to another planet for safekeeping or so it is suggested. This “supreme being” as they call her will be returned to humans when it is needed most. The men who discover this being assume instantly that this being is going to be a male, if it is to have a gender at all. They are quite surprised to find a woman when they open her hypobaric chamber. Imagine her shock when she is awakened in a sterile, medical setting rather than in a comforting, nurturing setting which is most likely what she was expecting. Her reaction is not shocking.
Leeloo seeks out the priest since in her mind she knows that he will be
able to take her to the appointed location. In ancient cultures the servants of the goddess were normally female priestess’ but in this interpretation it is men who serve the goddess, Leeloo. The priest knew that she would be returning to save the earth from this dark threat so he was waiting for her. He attempts to take on the role of a father figure and this does not go over so well. The priest plays an important part throughout the movie for both Leeloo and Corbin. At the close of the movie he is the person who leads the group to the temple, the priest who takes the disciples to the place of worship in order to complete the necessary ritual. He does this but then is unable to give them the information needed to fulfill the closure.
Her connection to Corbin Dallas is an important part in the context of
this movie. Corbin is on a heroes quest. Joseph Campbell talks about a heroes quest as being “…” Corbin is presented as a sad, lonely man who has no love in his life outside of his cat. He has lost everything to live for, no one to share his life with, no job and no real passion. Leeloo, literally, falls into his life and he protects her. Again we see this father figure step into the picture. This role changes as he travels through his own tribulations attempting to discover a reason to live for.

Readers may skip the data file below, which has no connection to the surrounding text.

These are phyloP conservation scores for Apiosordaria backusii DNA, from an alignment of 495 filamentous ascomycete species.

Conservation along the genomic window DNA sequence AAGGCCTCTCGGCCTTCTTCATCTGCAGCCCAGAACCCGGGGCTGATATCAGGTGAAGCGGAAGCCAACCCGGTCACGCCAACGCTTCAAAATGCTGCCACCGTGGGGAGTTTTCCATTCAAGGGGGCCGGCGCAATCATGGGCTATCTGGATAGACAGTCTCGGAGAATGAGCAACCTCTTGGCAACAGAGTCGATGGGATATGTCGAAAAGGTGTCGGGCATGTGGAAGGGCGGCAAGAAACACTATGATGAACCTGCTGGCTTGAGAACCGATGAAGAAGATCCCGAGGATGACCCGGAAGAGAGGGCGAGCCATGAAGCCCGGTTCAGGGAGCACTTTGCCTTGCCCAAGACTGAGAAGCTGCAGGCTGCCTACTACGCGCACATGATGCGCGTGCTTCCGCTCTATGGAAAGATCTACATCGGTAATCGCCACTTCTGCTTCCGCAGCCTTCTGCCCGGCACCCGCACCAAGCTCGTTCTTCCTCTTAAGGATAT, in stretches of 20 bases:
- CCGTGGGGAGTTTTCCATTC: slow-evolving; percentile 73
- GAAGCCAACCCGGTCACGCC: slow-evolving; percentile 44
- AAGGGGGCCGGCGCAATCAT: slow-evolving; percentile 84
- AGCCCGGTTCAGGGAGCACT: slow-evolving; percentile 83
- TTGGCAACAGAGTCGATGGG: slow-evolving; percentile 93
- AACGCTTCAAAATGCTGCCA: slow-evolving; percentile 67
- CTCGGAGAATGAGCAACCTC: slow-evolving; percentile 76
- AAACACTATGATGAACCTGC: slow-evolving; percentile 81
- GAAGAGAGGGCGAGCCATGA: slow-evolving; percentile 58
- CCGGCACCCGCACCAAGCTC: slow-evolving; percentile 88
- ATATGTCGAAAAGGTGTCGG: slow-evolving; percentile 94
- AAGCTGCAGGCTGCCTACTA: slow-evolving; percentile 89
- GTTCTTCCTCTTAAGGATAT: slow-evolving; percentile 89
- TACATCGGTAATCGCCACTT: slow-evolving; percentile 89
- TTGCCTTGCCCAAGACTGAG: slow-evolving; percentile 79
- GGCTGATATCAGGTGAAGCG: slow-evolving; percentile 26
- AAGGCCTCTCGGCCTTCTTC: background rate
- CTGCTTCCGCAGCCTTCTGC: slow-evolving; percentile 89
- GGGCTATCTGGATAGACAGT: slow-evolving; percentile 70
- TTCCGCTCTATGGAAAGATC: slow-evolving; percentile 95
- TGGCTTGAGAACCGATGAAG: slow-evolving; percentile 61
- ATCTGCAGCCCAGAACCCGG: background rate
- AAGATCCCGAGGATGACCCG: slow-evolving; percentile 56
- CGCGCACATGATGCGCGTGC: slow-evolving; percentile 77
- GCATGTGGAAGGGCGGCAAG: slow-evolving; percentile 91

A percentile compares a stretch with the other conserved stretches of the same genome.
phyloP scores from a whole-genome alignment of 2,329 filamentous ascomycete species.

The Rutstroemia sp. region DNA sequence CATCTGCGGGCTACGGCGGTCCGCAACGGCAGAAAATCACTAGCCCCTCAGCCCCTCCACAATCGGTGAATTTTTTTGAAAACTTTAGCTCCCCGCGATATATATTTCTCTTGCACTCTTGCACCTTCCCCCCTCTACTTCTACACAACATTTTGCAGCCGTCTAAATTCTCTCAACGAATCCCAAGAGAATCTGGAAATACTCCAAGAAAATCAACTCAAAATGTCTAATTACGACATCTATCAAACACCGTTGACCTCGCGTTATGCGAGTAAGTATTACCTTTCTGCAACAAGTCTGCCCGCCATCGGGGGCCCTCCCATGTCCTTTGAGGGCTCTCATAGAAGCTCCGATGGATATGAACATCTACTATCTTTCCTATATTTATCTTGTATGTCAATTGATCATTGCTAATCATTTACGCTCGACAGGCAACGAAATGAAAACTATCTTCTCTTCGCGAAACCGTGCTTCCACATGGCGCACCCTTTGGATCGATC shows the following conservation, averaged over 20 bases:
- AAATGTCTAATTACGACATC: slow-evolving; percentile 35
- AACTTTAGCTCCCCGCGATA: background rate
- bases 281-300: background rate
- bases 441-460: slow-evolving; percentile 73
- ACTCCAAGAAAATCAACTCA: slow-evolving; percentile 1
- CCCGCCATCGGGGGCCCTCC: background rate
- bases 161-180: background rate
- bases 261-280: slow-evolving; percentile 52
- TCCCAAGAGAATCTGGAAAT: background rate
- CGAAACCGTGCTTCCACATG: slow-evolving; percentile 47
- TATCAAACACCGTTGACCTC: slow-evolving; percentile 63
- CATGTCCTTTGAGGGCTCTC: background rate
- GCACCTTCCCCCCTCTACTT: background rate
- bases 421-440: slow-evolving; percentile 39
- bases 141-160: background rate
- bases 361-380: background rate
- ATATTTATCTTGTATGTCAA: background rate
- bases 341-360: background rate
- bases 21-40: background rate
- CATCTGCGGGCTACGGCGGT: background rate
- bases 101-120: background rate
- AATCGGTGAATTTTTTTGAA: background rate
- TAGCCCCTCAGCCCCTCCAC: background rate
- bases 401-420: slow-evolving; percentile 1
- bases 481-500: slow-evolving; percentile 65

When the dark entity that is threatening the planet finally reaches the
point that Leeloo must become the savior of the human race all things must work as one to assist her. You see the characters in the movie racing around trying to make this “weapon” work to stop the entity. Eventually one of the accidentally discovers that it is the elements that make up the earth and all humans themselves that must be used to activate the weapon. “Wind blows…Earth for Earth, Fire for Fire, Water for Water.” They have forgotten one integral element for all creation-Spirit. Leeloo cannot be the final element until she is made “complete” by Corbin’s expressions of love for her and for humanity as well, “…” Many would argue that this is a sexist part of the film that she must be made whole, it is not only Leeloo that is being spirited with his love, Corbin is reached the end of his heroes journey here. In his expression of love for Leeloo he has completed his journey, he has repaired his broken “spirit”, he has found something on this planet worth saving. The goddess and her consort are made one in spirit and as such the “weapon” is able to save the planet and destroy the ultimate darkness which was threatening it. It is possible to theorize that this darkness may have been the embodiment of all evil, anger and selfishness on the planet (even though it was presented as an alien being).
The metaphors are very strong in this vision.